SBCC Culinary Arts student uses food to bring people together

Peter+Wolfgram%2C+a+City+College+culinary+arts+student%2C+demonstrates+the+correct+method+of+preparing+watermelon%2C+Thursday%2C+Oct.+8%2C+in+Campus+Center+Building+Room+CC108+in+the+School+of+Culinary+Arts.
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SBCC Culinary Arts student uses food to bring people together

Peter Wolfgram, a City College culinary arts student, demonstrates the correct method of preparing watermelon, Thursday, Oct. 8, in Campus Center Building Room CC108 in the School of Culinary Arts.

Peter Wolfgram, a City College culinary arts student, demonstrates the correct method of preparing watermelon, Thursday, Oct. 8, in Campus Center Building Room CC108 in the School of Culinary Arts.

Robert Smith

Peter Wolfgram, a City College culinary arts student, demonstrates the correct method of preparing watermelon, Thursday, Oct. 8, in Campus Center Building Room CC108 in the School of Culinary Arts.

Robert Smith

Robert Smith

Peter Wolfgram, a City College culinary arts student, demonstrates the correct method of preparing watermelon, Thursday, Oct. 8, in Campus Center Building Room CC108 in the School of Culinary Arts.

KARMEN KODIA, Channels Staff

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A knife, a cutting board and some simple ingredients are the only things needed to do his favorite dish: sandwiches.

Peter Wolfgram, a final year student at City College began his career in culinary arts when he only was ten years old. He fell in love with food and its culture and at that young age, he started his journey with a positive mind-set to one day teach high school students how to cook.

“I want to open up the opportunity for them,” Wolfgram said. “Not everyone has to be a doctor to succeed in life.”

Wolfgram grew up in Camarillo and decided to improve his culinary skills at City College. He did not have the easiest childhood, growing up in a Christian family with an epileptic mother who was not able to cook for the family.

“I think it shaped me,” Wolfgram said. “Definitely emotionally, I deal with trauma through laughter and joy. But sometimes it isn’t the best way to handle trauma.”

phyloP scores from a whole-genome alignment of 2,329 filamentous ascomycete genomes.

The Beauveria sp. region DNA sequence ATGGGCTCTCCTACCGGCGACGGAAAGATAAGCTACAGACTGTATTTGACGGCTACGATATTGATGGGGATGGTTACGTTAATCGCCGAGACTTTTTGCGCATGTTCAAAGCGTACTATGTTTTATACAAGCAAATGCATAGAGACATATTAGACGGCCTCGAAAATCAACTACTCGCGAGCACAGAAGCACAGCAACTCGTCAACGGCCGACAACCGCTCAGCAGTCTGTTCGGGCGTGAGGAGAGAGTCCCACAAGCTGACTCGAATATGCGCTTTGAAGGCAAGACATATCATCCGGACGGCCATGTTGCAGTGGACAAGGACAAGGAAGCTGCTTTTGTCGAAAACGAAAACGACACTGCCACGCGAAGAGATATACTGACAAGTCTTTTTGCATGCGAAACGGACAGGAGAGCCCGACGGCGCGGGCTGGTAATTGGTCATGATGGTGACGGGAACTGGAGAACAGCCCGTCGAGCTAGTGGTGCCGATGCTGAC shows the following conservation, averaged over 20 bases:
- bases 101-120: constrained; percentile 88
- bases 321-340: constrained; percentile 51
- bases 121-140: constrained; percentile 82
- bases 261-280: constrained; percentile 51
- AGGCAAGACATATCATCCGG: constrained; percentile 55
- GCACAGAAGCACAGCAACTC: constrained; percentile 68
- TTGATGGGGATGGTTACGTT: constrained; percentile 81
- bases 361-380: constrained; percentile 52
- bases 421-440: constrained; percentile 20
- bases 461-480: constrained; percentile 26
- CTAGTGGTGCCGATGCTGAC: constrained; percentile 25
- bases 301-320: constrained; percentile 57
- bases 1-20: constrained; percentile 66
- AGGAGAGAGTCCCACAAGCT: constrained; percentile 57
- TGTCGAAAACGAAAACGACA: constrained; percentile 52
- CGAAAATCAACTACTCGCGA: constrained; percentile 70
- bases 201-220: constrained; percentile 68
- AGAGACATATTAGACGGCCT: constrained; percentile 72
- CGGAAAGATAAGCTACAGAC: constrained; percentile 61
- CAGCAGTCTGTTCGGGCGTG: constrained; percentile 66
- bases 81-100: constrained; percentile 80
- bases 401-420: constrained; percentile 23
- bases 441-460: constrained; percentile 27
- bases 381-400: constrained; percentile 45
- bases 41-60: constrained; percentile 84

The drugs that his mother was taking to suppress her seizures made her very tired, making her unable cook and do most house chores.

“One way I could help my family out was by making dinner,” Wolfgram said. “But I never made anything good. I didn’t know what food was back then. That’s where I got the idea that I could be a cook.”

With help from his grandmother, Wolfgram’s first dish was pasta and sauce.

Peter Wolfgram, final year culinary arts student, demonstrates the correct way to cut vegetables to avoid injury, Thursday, Oct. 8, in Campus Center Building Room CC108 in the School of Culinary Arts in Santa Barbara.

Robert Smith
Peter Wolfgram, final year culinary arts student, demonstrates the correct way to cut vegetables to avoid injury, Thursday, Oct. 8, in Campus Center Building Room CC108 in the School of Culinary Arts in Santa Barbara.

To get a break from cooking and chores at home, Wolfgram said he did what every teenager does to blow off a little steam such as vandalism, thieving and causing destruction on people’s properties.

“We never needed drugs or alcohol to make things exciting,” Wolfgram said.

Today Wolfgram loves outdoor activities and exploring nature, especially with his bike.

“It makes me feel free,” Wolfgram said. “I don’t have to worry about gas or insurance.”

Four-inch visible scars on the back of his neck and throat will always remind him of this past summer, when his bike nearly killed him, only a few days before the departure to France with the culinary arts program.

“He broke his neck and still went to France,” student Pierre-Alexandre Tremblay said.

Tremblay said he has never met a person more adventurous and life loving than Wolfgram.

“Have you ever seen the Dos Equis commercials?” Tremblay said comparing Wolfgram to “the most interesting man on earth.” “Peter Wolfgram is the grandson of that man. He is just the greatest man alive.”

One of the best decisions he had made was to enroll in City College’s culinary arts program.

“He is incredibly curious and he has great energy,” chef Charlie Fredericks said. “So he’s curious, intellectual and energetic which are the ideal traits in students.”

The small group of students and positive energy that they share makes the students feel like a family. It’s the people around him that motivate him the most.

“I like food a lot because it brings people together,” Wolfgram said.

Wolfgram hopes to one day have a big family and a giant circle of friends.

“I look forward to growing old with my friends and doing all the crazy stuff we did as kids but as old people,” Wolfgram said.

 

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